Dell reboots the take-private market
The buyouts of Dell and Heinz are big but they share few characteristics of the classic jumbo LBO.
Lionel Assant, senior managing director and European head of private equity at Blackstone in London, says: "They are exceptions. Each deal has a specific equity story, which cannot be easily replicated on other $20 billion-plus deals in the market today."
Under the terms of the Dell buyout, Michael Dell will continue to hold a substantial stake in the company, and will remain its chairman and chief executive.
Dell is committing a mountain of cash to finance the deal, which, when announced in early February, valued Dell’s shares at $13.65 each – a 25% premium to their closing price of $10.88 when speculation of the take-private seeped out in mid-January. In mid-February, however, it emerged that Dell had agreed to value his 16% stake at $13.36 a share – about 2% below the price offered to other shareholders in the company, which are set to vote on the transaction in June or July.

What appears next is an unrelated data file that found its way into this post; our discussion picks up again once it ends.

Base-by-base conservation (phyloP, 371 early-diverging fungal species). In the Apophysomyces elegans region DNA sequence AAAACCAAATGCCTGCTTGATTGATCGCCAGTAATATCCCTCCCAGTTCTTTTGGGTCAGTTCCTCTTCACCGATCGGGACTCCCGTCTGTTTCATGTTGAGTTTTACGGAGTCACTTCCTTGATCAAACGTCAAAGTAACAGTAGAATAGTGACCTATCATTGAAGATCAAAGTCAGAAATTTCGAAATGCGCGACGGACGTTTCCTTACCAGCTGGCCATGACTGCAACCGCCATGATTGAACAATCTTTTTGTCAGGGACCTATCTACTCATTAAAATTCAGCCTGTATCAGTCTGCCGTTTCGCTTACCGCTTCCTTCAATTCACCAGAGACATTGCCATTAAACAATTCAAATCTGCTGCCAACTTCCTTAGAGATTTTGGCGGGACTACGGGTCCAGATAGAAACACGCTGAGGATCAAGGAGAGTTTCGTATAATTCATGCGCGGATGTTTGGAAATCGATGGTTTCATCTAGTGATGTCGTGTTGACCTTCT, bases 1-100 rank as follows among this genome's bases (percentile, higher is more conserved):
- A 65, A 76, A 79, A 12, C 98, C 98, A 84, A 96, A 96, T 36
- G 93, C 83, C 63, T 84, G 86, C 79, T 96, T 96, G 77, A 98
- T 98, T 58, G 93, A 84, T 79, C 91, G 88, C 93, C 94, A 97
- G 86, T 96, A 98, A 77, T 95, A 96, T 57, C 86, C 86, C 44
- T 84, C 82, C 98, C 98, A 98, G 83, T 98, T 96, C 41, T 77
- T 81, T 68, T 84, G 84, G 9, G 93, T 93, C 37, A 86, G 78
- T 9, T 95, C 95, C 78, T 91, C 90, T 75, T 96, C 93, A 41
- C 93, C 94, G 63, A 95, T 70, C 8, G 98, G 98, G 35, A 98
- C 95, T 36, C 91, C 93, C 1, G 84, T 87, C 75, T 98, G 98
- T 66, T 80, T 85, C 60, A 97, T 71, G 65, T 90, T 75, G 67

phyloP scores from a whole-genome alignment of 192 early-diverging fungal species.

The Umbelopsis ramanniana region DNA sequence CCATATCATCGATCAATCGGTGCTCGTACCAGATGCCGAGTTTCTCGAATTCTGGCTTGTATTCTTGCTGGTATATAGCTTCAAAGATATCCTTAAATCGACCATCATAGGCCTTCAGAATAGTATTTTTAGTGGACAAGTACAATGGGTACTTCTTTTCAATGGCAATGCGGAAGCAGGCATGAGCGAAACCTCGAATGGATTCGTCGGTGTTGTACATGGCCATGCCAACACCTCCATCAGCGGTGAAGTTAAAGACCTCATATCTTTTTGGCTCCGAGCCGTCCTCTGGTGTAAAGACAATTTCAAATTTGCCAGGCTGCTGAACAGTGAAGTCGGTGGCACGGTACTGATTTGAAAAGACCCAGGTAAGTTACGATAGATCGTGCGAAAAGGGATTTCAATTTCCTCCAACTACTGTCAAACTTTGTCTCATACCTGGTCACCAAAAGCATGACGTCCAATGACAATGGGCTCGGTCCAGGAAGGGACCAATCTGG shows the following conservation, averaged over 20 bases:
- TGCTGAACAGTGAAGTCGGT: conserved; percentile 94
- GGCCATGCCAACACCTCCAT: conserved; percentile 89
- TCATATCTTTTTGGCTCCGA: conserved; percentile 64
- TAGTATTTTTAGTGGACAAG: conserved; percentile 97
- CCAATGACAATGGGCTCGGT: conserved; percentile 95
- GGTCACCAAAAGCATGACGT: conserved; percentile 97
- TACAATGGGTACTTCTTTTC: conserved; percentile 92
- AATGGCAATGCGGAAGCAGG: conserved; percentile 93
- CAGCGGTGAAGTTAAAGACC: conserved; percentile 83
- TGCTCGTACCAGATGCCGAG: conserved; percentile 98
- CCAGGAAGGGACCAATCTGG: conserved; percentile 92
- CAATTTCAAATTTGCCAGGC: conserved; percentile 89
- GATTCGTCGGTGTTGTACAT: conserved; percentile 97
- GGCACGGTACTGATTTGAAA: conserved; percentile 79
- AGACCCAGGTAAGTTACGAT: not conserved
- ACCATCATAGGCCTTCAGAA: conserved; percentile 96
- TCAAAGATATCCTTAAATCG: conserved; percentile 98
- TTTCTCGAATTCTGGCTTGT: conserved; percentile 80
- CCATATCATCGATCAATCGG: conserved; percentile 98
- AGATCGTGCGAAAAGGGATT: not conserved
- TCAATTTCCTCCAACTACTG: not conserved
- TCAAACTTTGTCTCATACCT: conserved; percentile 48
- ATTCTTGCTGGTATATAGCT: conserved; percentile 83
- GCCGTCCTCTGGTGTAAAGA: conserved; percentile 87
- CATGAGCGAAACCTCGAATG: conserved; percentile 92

Michael Dell is the driving force behind the transaction, but Silver Lake Partners has helped to raise $15 billion in debt funding from banks, and Microsoft is contributing $2 billion in the form of a loan to take the company private.
"When you look at the contribution to the capital structure in the Dell deal, it says two things," says Nathan at Morgan Stanley.